This site is dedicated to my late father.

Charles R Perkins

April, 8th, 1925 to July, 18th, 2013

CHARLES R. PERKINS . . . Trumpet

Born in Los Angeles in 1925.  As an instrumentalist he played professionally for

over 15 years, touring with the Camel Caravan Show, playing with bands such as Anson

Weeks, Jan Garber, Garwood Van, Al Gayle, Bill Pannell, and Harry James.

This work included engagements at the Biltmore and Hollywood Roosevelt hotels,

Catalina Island Ballroom, Lincoln Theater, Las Vegas and Reno.

He has played backup to many stars including Liberace,

Johnny Mathis, Wayne Newton,  Rowan & Martin, Bob Hope and many others, and 

also played 1st trumpet on the Jan and Dean “Command Performance Live” album.

 

Shortly after his stint with James, traveling bands became a thing of the past.  Furthering

his education, he attended Sacramento State College, Sacramento, CA where he  earned

his secondary teaching credential in music, and taught  instrumental music at the Jr./Sr.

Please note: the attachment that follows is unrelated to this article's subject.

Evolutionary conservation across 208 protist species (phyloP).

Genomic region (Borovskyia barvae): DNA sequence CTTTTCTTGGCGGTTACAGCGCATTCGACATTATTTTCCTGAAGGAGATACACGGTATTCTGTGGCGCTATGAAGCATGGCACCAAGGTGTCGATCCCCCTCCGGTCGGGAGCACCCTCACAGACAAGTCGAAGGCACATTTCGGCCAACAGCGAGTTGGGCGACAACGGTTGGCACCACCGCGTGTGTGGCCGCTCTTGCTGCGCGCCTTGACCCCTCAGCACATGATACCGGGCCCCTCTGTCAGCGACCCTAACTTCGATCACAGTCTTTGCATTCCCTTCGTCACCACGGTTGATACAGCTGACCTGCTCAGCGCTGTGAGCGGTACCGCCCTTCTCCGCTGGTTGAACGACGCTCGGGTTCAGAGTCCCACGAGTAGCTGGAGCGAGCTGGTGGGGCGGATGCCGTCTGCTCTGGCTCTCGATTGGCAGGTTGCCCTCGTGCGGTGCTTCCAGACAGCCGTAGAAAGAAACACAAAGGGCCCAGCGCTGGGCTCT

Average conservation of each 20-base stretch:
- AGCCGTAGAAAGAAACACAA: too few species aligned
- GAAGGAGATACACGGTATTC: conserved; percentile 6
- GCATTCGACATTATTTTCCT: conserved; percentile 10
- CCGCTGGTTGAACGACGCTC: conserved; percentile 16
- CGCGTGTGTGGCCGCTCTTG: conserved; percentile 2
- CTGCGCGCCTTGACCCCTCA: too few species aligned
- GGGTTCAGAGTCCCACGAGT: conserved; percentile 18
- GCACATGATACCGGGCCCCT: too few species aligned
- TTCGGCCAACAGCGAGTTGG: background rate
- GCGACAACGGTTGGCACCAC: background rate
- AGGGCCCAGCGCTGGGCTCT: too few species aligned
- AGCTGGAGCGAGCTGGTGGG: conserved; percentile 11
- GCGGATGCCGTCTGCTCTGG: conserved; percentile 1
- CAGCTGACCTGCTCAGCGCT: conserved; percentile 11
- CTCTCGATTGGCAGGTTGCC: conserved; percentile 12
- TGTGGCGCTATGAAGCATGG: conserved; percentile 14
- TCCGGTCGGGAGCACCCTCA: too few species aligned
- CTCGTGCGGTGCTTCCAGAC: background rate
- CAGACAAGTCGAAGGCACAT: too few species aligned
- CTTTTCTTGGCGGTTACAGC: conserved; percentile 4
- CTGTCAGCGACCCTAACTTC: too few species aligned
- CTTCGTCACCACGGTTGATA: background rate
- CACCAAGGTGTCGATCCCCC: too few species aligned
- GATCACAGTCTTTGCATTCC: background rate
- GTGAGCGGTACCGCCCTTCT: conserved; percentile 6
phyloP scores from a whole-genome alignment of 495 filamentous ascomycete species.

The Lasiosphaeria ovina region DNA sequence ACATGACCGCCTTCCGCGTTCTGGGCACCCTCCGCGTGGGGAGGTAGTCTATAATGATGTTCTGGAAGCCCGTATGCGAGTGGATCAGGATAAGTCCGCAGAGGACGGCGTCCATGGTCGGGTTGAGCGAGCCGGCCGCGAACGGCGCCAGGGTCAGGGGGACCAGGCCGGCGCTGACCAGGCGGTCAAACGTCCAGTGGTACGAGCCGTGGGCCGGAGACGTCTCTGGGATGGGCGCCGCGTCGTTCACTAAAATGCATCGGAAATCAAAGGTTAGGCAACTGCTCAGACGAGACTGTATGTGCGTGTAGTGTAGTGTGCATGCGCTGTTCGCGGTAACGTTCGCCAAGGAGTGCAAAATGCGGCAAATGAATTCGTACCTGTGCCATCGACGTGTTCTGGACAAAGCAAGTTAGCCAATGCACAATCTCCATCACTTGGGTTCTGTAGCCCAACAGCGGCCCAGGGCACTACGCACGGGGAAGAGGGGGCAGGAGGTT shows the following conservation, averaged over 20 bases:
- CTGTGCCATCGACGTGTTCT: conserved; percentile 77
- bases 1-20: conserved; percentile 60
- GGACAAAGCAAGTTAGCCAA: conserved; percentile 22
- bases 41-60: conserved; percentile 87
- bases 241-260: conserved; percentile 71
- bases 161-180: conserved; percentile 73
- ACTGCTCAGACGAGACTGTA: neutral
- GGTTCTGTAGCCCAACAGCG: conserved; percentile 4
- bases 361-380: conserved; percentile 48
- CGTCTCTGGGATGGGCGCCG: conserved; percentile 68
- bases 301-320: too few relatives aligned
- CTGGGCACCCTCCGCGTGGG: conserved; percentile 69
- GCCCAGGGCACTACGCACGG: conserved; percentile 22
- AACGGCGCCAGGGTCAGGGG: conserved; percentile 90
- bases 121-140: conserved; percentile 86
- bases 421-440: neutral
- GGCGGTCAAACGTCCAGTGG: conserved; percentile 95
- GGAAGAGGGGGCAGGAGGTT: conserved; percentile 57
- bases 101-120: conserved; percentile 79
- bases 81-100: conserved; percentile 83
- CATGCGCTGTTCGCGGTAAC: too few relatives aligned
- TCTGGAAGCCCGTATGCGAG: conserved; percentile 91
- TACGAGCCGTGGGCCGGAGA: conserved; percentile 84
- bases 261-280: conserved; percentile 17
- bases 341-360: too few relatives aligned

level for 19 years. During these years, he continued to play professionally and composed

and arranged for the schools and groups with whom he was associated.

 

Upon retirement, he relocated to Albuquerque, NM and devoted his time and effort in

writing  Jazz Improvisation Method for Stage Band. The method was marketed to Junior

and Senior High Schools in all 50 states and has brought  inquires from Canada, Germany,

South Africa, Russia and England.

 

Moving to the Oregon Coast in 1989, he continues to compose, arrange, and play

music locally.

         The  Method

Having had the privilege of playing in his early  years with some young  Jazz Giants,  he found

that he was not going to be one of them and relied on jobs that required a good reader.

During this time, he practiced imitating and analyzing his favorite trumpet players: 

Billy Butterfield, Roy Eldridge, Harry James and Charlie Shavers. When called upon to play

a solo, he wanted to add something to the melody. He then began applying some of the ideas

he learned from listening to their solos, thereby developing his own style.

Introduction Manual

 

His improvisation ability was not a gift.  It was learned. Jazz I Improvisation is the product of

those years of practice and  experience.

 

Improvisation Method               Historical & Biography            Intermediate Collection           Trumpet Solos